The formula has obviously worked. After taking two-of-three games in a highly competitive Allstate Sugar Bowl Prep Classic in New Orleans, the Rebels have reeled off three consecutive wins.
“The underclassmen we have can really score,” King said. “But the seniors, guys like (Dontrell) Cobbs and Jalen White and Jerry Day just grind. They’ve been playing for three years, and they bring a level of toughness to those younger guys. It’s like the other night. We had a (sophomore) Dakota Gasca go off in a game. And Jerry didn’t score a basket, but he was a big influence in that game because he kept telling Dakota to shoot it.”
Gasca’s five 3-pointers and 20 points came in a win against previously ranked No. 4 Alexandria. Baskets were hard to come by for Day, but as King alluded, Day found other ways to affect the outcome.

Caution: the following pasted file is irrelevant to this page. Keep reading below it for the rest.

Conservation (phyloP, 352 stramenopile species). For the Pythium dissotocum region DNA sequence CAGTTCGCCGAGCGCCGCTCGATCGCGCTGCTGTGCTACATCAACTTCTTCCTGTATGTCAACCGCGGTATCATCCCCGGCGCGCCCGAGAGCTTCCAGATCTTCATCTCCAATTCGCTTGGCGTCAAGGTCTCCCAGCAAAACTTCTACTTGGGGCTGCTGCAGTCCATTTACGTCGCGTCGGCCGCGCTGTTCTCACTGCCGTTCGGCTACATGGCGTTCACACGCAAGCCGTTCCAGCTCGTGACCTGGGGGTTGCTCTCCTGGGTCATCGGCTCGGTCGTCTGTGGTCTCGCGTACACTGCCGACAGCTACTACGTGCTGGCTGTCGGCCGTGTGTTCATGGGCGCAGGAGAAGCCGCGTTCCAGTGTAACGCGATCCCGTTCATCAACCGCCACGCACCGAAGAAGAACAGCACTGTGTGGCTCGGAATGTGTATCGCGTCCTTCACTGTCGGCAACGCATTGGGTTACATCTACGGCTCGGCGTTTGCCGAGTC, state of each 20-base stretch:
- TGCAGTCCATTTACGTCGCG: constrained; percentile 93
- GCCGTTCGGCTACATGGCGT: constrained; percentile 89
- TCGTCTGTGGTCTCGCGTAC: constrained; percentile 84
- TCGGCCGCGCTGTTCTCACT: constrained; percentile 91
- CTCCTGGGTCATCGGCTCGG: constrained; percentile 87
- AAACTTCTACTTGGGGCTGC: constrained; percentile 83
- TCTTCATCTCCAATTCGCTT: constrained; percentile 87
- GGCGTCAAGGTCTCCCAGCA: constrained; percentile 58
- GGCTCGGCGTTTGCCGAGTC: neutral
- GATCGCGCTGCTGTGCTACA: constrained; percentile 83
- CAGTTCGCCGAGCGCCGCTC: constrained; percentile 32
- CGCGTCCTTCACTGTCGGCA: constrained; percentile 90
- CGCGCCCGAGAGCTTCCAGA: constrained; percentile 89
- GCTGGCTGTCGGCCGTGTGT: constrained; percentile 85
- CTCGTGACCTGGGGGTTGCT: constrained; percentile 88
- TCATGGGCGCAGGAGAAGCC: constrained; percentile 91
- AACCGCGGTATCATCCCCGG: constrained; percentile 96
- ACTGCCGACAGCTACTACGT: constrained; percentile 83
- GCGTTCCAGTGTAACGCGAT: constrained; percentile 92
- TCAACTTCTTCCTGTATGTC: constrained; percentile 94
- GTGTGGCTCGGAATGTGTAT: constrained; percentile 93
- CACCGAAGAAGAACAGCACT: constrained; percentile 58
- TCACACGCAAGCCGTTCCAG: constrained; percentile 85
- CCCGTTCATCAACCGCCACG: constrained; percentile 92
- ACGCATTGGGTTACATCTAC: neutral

“I really wasn’t good that night, but I played defense,” Day said.
As the Rebels go deeper into district play, West Monroe will rely on both shot ability from the young guns and overall toughness from the vets. A matchup with No. 3 Ouachita is on the horizon, and as Hill has stated before, “To be the man you have to beat the man.” Day feels like he and his teammates can channel their inner Ric Flair as the biggest matchup of the season approaches.
“This will be the first time we play all year,” Day said. “Usually we’ve played by now. This is going to be fun.”
Winning district has Day’s full attention moving forward, especially after Day just committed to play football at the University of Arkansas at Monticello on Monday.
What better way to finish off a tumultuous senior year than by participating in a memorable West Monroe signing day and playing in meaningful playoff games in February?
That would make any mother proud, though it's hard for Jackson to admire her son anymore than she already does.
"My son is amazing," Jackson said. "I love my son."